Nestlé controversy at the Blue Moose

CBC radio holds an hour long discussion at the local coffeehouse regarding a petition with over 200,000 signatures.

Mayor Wilfried Vicktor(centre)discusses the Nestle petition at the Blue Moose Cafe with CBC radio host Gloria Mackarenko.

Mayor Wilfried Vicktor(centre)discusses the Nestle petition at the Blue Moose Cafe with CBC radio host Gloria Mackarenko.

CBC radio came to the Blue Moose for a live discussion with Mayor Wilfried Vicktor and concerned resident’s over a circulating petition that was started by the environmental group SumOfUs, regarding the Nestlé  plant in Hope, which is currently the largest in B.C. on Monday.

The “Nestlé  is about to suck B.C. dry — for $2.25 per million litres to be exact,” headline of the petition has parties concerned there is an element of truth to it.

A plethora of voices (experts, environmentalists, citizens and First Nations) were heard in the hour long discussion that broached climate change, indigenous rights over the resource and commercial water sales, as well as a lack of comprehensive information available on the subject of where, how much, and for what purpose B.C.’s water is being used.

With the advent of the new Water Sustainability Act that was disclosed by Environment Minister Mary Polak on Friday — it was made clear B.C. will not be the only province that doesn’t subscribe to the regulation of groundwater use.

Polak responded during a press release to the media with this statement.

“People keep saying there’s a deal with Nestlé — there isn’t. They pay the same as any other industrial user, in fact the highest industrial rate, and it goes for anything from hydraulic fracturing to bottled water to those involved in mining for example, any of those heavy industrial uses.”

The rate is low because of the decommodification policy regarding the resource, so as not to be ranked with oil, or mineral under trade agreements that would render provincial input to a minimum, leaving the water market open for foreign bodies to step in. The change in legislation was brought in with the help of industrialists and First Nation’s who are concerned with salmon population and healthy water systems.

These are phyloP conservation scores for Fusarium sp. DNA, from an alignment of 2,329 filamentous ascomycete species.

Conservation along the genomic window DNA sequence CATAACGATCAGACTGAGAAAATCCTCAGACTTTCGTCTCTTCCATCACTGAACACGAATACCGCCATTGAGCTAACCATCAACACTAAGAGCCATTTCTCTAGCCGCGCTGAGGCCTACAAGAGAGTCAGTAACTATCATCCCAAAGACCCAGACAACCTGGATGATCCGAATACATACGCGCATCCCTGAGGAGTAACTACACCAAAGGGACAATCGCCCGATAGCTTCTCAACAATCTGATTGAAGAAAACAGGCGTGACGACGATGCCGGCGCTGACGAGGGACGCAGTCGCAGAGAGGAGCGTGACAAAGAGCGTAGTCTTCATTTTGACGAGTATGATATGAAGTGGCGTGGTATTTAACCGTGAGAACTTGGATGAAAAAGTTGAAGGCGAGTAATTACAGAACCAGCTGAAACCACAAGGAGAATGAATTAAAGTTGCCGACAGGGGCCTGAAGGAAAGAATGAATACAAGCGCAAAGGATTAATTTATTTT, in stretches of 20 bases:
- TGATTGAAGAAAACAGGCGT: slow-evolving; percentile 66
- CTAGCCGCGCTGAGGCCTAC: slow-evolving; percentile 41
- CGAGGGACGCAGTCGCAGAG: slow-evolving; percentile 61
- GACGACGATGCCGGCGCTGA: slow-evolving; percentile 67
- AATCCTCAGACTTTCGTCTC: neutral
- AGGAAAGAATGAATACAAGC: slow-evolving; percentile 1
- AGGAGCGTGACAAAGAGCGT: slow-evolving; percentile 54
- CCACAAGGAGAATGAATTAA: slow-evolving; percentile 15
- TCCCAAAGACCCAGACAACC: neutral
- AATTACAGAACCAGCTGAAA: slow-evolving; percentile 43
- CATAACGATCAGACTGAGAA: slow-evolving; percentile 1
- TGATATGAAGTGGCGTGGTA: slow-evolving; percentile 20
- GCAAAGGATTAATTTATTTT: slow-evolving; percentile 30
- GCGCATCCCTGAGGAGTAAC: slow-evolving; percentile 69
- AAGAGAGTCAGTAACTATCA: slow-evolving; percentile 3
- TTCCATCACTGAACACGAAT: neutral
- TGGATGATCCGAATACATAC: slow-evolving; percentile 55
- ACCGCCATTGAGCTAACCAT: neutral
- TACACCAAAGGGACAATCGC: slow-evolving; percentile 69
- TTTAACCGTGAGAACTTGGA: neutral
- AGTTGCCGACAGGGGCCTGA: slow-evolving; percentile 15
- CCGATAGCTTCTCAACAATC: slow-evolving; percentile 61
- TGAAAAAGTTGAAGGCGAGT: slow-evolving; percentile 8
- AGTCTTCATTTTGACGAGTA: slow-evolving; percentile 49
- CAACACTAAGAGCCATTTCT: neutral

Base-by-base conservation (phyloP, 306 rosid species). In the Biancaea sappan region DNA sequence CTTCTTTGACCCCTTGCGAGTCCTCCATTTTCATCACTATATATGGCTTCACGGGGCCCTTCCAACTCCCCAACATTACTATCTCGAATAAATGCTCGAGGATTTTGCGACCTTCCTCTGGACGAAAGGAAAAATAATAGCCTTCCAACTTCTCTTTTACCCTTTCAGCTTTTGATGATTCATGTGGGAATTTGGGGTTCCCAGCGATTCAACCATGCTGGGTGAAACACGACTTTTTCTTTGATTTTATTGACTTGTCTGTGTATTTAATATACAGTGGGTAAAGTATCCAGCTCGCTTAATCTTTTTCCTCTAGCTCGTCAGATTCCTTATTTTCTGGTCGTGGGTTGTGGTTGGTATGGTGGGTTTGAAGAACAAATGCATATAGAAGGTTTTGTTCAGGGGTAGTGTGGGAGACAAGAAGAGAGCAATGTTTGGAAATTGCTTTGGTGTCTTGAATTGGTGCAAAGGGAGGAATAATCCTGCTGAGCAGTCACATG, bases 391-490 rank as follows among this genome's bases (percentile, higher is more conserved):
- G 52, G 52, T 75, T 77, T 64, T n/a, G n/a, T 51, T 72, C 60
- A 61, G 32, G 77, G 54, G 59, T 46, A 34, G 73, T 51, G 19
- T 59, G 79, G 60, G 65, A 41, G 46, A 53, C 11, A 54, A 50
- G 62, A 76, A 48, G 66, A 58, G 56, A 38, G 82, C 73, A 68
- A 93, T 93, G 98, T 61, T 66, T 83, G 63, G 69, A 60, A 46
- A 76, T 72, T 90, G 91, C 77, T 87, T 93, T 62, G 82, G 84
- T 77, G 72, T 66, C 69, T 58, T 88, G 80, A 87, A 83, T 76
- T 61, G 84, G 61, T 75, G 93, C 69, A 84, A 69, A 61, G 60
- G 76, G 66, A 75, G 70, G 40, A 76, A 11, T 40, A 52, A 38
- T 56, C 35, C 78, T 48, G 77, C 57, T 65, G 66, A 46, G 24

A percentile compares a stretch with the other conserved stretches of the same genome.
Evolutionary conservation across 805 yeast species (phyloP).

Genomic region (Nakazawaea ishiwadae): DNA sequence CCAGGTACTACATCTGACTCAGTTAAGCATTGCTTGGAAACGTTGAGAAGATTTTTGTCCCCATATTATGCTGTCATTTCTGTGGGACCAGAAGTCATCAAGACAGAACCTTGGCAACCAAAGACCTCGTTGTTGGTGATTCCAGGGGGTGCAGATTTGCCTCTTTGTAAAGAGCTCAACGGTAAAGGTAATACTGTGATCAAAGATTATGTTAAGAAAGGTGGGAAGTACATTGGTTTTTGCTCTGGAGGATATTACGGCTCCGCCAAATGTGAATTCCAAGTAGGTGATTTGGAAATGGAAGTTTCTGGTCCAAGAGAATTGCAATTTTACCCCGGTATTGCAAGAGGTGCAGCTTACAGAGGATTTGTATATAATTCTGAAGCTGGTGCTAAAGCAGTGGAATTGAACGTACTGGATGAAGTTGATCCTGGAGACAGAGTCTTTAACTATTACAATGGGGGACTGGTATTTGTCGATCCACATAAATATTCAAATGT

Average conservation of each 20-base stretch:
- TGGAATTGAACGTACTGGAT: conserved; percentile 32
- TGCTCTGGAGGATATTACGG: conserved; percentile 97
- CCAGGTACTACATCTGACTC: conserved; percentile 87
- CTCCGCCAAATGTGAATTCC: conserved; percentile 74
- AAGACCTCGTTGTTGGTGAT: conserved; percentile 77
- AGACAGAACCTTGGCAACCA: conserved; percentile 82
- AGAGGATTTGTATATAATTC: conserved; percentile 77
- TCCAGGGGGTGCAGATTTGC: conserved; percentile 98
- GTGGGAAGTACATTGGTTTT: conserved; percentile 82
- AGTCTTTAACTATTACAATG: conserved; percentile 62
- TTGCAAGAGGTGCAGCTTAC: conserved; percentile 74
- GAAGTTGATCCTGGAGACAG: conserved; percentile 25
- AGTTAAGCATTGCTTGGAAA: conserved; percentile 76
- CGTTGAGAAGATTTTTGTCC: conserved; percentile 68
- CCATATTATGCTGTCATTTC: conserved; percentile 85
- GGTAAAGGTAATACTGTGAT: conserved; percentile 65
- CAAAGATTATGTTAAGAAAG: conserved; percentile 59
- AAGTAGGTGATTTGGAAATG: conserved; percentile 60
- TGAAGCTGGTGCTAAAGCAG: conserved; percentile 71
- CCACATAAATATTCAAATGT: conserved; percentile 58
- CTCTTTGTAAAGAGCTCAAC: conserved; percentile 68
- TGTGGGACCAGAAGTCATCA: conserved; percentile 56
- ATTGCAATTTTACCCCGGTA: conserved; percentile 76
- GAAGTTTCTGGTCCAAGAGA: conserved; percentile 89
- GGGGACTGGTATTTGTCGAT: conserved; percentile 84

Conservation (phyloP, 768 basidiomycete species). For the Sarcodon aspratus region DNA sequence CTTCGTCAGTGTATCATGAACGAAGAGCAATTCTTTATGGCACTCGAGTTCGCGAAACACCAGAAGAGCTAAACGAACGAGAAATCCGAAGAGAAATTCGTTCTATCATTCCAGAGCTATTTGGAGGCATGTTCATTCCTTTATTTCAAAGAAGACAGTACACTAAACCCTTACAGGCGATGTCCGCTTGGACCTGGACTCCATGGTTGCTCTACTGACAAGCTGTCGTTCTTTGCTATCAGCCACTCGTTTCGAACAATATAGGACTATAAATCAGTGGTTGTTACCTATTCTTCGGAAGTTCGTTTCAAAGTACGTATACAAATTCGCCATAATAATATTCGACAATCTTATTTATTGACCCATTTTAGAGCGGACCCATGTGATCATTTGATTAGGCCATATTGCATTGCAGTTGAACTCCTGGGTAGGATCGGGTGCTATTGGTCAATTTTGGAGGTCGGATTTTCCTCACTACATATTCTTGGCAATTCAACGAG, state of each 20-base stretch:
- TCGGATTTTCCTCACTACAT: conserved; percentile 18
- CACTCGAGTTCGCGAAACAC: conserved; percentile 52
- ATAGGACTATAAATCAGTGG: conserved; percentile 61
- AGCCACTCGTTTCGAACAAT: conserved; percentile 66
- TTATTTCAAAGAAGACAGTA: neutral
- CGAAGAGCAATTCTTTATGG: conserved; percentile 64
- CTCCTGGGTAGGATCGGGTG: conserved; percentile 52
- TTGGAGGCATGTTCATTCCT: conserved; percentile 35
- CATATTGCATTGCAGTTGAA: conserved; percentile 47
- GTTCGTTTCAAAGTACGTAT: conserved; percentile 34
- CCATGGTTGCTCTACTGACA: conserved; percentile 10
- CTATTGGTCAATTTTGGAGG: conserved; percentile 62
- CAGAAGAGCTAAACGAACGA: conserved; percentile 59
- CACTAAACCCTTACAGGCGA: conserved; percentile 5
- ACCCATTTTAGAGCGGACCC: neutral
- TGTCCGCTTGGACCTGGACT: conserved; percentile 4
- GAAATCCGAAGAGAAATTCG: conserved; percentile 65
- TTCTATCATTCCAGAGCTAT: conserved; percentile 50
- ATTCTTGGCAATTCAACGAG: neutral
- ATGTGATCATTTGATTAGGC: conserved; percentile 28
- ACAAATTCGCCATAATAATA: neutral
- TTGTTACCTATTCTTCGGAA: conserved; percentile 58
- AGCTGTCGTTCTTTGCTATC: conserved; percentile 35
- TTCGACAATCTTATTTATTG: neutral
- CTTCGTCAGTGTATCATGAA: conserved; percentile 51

The act will ensure that government has a say in the intended use of the water, while maintaining that emergencies such as droughts are dealt with by officials.

Fees are now being enforced to large-scale users, for an annual rate of 85 cents per 1,000 cubic metres of groundwater. According to Polak the Nestlé plant in Hope would pay an estimated $400 for the extraction of 319.5 million litres.

The province would be expecting an additional $5 million from the fees and is also seeking input from the populace until mid-November.

With water shortages and restrictions, perhaps these fees could be put toward long-term solutions for the residents of Hope who are struggling with water shortages and have been hooking into the District’s water supply, until a recent hook-up with a new well was manufactured, offering a solution to what is a long-term issue.

According to MLA Laurie Throness, the amount of money being charged for the regulation of the local water system has been low and has not effectively kept up with increasing changes in supply and demand.

“What began as a really small water district has deteriorated over time, but they were charging so little, they couldn’t really fix the system and they weren’t building up enough of a reserve to fix all of the things that were deteriorating,” he told The Hope Standard.

Calls by citizen’s to have the 753 Waterworks become part of the District of Hope’s water supply have been brought to the table.

“I would definitely support the application,” said Throness.

B.C. is expected to see continuing environmental changes in precipitation levels and warmer weather according to environmental reports, but  according to environmental experts such as Blair King, who can be found at, Nestlé uses less than one per cent of flow from Kawkawa Lake.

If Nestle stopped operating (and put its 75 employees out of work and stopped paying municipal taxes) would there be more water for the rest of us? he says in his blog.

He also writes:

“Absolutely not. Kawkawa Lake drains its excess water into the Fraser River, which drains into the Strait of Georgia, neither the Fraser River at Hope nor the Strait of Georgia is particularly short of water, even in the driest of years.”

Mayor Wilfried Vicktor, also backed the multinational organization operating in Hope, despite the critical climate on the issue.

“Nestle’s been a very good corporate citizen in our community,” he said to B.C. Almanac’s Gloria Mackarenko. “They employ 75 local residents — for a larger community that’s not a big thing but certainly for Hope that is. “Nestlé is a very easy target and unfortunately I think a lot of people are focusing on Nestlé and not taking into account the bigger picture. There are hundreds of commercial industrial heavy water users that should be included in the discussion.”

Premier Christy Clark noted one thing about the hyper-sensationalism of droughts, and forest fires in a press release statement. Clark implied that B.C. residents have no need of bottled water, due to proximity of the best tap water in the world, and subtly suggested that all Nestlé naysayers could simply turn on the tap and scrap the bottles.




Hope Standard

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